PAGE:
As a small contractor, you may be self-employed or only have a couple of employees working beneath you. Regardless of your situation, it’s important to know the ins and outs of what you need as far as insurance to make sure you’re covered in every situation. While there are some variances depending on your state’s licensing requirements, we’ll offer some general rules to help serve as a guide in finding out what insurance you need. Today we’ll talk about workers’ compensation and general liability insurance to better understand what they are and whether or not your business needs them.
What is Workers’ Compensation Insurance?
Workers’ compensation insurance is employer provided insurance that provides state-required benefits for employees who suffer an injury, illness or death caused by work. The coverage generally provides for medical care, temporary and permanent disability benefits, job displacement benefits and death benefit payments to a spouse and dependents. The other important component to worker’s compensation is that it provides coverage for the employer against “third-party over suits”. These suits occur when an employee attempts to sue a third party (for example, the manufacturer of a saw they were using on your job site) and in turn the manufacturer tries to sue you, the employer.
Do I Need Workers’ Comp Insurance as a Small Contractor?
In general, if you have employees on payroll you cannot get a waiver to opt them out of insurance. For contractors who are self-employed, however, most states will allow you to get a waiver to exclude themselves from workers’ compensation. Texas is the only state currently that does not mandate workers’ comp. It’s important to do some research for your state’s specific laws, though, as some states have different rules for workers defined specifically as “independent contractors” that will allow them to provide a waiver to their employer that exempts the hiring contractor from workers’ compensation responsibility. The National Federation of Independent Businesses (NFIB) has a state by state breakdown of Workers’ Compensation Law by state here.
What is General Liability Insurance?
General liability insurance provides coverage for injuries of employees or customers, property damage, and lawsuits related to both. The reason many contractors pay for a general liability plan is to protect their business. In the case of damage or injury, a general liability policy protects you from having to pay those expenses out of pocket.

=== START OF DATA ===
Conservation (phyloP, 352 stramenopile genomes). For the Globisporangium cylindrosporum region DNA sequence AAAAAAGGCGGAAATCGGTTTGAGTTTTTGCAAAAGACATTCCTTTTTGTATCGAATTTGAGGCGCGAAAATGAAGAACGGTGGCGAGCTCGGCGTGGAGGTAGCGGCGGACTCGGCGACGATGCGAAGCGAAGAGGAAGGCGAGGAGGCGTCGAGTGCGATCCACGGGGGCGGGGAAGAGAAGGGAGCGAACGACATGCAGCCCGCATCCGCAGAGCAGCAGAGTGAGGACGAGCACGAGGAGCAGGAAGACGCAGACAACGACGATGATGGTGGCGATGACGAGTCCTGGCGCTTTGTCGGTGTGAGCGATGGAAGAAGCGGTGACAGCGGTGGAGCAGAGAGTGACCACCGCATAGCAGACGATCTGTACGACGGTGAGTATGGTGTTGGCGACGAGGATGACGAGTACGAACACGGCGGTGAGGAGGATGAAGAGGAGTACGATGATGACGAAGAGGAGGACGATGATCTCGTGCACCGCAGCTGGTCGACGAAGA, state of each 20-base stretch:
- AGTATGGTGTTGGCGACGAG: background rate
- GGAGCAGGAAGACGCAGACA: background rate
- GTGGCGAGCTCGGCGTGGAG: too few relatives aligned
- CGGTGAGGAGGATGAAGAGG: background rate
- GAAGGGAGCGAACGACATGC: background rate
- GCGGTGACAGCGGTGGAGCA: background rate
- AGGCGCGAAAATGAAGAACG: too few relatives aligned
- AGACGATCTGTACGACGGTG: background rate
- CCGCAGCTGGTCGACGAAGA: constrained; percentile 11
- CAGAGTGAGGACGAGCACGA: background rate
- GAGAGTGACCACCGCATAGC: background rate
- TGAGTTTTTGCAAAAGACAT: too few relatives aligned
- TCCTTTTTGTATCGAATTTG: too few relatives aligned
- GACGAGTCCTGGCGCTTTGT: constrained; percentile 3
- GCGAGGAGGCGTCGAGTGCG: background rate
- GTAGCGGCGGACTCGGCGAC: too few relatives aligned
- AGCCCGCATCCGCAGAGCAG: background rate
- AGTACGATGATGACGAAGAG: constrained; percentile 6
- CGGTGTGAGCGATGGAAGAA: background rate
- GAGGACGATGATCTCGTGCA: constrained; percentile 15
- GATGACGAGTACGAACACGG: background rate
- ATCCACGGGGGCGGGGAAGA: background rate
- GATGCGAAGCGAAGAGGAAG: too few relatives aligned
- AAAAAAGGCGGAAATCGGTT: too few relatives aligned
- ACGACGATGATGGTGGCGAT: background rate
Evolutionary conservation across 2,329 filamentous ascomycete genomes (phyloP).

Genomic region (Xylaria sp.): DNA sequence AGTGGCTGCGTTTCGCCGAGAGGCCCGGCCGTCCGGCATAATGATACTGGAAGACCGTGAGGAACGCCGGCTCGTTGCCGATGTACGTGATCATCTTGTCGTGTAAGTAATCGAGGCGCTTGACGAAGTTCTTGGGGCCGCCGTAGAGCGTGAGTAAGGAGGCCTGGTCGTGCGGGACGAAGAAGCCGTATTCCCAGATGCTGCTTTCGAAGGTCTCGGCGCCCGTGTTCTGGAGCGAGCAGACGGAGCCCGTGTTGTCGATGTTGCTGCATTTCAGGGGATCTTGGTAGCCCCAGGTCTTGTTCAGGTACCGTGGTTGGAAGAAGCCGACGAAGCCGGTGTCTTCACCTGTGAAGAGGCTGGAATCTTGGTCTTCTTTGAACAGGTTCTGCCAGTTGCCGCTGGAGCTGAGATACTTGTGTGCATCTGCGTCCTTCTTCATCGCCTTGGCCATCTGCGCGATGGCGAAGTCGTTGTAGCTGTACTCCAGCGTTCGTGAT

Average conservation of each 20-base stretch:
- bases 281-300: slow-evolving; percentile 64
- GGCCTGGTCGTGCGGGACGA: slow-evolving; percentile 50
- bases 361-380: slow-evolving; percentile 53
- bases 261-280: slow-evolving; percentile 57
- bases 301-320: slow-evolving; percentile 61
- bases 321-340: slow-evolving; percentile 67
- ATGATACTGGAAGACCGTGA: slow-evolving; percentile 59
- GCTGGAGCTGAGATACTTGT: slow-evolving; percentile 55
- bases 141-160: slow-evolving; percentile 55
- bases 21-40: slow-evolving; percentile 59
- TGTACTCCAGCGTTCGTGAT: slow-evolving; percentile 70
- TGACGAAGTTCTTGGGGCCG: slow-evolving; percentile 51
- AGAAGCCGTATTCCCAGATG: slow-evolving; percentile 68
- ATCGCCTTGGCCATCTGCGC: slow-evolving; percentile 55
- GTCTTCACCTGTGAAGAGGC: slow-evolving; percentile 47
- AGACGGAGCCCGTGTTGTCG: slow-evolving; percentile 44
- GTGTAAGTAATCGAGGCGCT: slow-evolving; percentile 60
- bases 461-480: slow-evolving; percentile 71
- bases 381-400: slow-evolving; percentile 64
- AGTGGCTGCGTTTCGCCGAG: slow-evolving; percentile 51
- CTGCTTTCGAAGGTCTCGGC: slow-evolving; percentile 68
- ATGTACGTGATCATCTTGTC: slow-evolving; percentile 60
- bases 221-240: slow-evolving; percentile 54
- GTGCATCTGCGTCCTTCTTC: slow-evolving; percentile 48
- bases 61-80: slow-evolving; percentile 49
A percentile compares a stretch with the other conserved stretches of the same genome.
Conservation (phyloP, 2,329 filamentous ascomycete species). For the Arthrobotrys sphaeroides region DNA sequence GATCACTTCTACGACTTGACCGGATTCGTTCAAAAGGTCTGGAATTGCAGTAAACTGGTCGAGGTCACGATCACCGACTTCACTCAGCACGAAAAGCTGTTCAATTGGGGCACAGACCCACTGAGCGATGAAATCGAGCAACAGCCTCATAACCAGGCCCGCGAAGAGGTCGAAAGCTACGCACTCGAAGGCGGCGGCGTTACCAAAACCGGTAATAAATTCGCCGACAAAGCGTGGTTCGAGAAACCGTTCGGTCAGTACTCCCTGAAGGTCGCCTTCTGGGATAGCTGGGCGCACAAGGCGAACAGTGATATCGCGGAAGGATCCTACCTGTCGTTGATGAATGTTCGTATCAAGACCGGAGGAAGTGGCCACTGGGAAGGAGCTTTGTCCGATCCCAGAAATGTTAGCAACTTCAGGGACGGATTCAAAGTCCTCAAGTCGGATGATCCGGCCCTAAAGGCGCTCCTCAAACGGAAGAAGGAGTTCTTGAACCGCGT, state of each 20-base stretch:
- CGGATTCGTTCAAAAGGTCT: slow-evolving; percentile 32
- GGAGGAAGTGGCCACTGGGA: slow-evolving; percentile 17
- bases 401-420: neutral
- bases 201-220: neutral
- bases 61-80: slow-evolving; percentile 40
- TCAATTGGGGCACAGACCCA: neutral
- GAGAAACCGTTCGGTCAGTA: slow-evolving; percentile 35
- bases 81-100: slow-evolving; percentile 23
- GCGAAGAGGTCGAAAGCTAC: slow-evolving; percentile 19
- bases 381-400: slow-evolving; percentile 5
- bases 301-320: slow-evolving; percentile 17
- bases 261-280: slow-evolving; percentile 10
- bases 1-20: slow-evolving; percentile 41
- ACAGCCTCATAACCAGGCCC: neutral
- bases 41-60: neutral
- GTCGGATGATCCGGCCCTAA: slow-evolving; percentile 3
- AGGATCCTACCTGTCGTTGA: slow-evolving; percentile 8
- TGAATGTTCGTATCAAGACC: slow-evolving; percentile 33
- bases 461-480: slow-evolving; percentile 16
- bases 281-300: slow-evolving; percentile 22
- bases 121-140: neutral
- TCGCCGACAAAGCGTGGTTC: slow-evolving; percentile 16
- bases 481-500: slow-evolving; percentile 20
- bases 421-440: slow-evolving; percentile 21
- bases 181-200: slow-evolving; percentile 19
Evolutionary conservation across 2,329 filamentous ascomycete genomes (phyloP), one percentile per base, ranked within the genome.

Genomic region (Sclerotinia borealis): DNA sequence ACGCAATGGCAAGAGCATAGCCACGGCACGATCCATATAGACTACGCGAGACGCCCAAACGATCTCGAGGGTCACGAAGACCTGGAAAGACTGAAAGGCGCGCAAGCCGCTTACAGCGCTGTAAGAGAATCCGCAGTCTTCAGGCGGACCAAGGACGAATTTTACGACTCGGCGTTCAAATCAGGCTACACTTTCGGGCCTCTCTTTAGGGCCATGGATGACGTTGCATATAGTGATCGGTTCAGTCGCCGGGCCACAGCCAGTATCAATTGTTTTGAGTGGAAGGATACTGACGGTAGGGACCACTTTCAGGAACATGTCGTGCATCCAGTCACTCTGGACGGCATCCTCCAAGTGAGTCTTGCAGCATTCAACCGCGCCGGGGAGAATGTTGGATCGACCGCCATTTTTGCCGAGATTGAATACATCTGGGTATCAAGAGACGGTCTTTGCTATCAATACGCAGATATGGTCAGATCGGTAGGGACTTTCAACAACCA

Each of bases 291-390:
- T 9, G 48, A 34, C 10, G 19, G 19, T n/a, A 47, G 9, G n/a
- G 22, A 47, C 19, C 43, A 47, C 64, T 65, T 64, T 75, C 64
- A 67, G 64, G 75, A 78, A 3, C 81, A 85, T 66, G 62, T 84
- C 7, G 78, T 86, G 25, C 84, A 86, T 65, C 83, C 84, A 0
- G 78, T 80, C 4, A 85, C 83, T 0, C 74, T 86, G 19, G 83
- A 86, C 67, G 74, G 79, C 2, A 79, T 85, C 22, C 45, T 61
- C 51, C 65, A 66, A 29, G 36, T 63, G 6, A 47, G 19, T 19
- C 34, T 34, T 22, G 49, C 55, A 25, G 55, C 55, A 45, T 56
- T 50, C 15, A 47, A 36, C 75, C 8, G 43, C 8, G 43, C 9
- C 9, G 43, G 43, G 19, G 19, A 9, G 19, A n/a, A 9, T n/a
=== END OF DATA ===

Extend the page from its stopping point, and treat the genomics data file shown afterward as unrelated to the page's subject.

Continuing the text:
Do I Need General Liability Insurance as a Small Contractor?
Many contractors go without general liability insurance because they believe it’s too expensive. In reality, it’s not that expensive if you do your homework. According to Insureon, the average annual cost of a $1/$2 million-dollar policy is only $982. That’s only $81.83 per month. This price can often be even lowered by shopping around, reducing the policy limit, bundling policies, managing your risks (training your employees and subcontractors), and paying your full premium upfront. Some contractors can get general liability insurance for $500 or less per year.
There are some additional benefits to having a general liability policy as well, according to Kimberlee Leonard, an insurance analyst at FitSmallBusiness.com,“By having a general liability policy in place, the contractor is able to attract higher paying clients who only work with insured companies. It also opens the door for sub-contract work where a certificate of insurance is required by a general contractor or even a major client such as a school district for work.”
If you’re a small contractor in the following industries, you may want to consider the benefits of a general liability policy.
- Air conditioning
- Appliance repair
- Concrete or paving
- Door installation and repair
- Drywall installation and repair
- Electrical work
- Fence installation and repair
- Flooring installation
- Swimming pool and hot tub maintenance and repair
- Tile and stone work
- Window installation and repair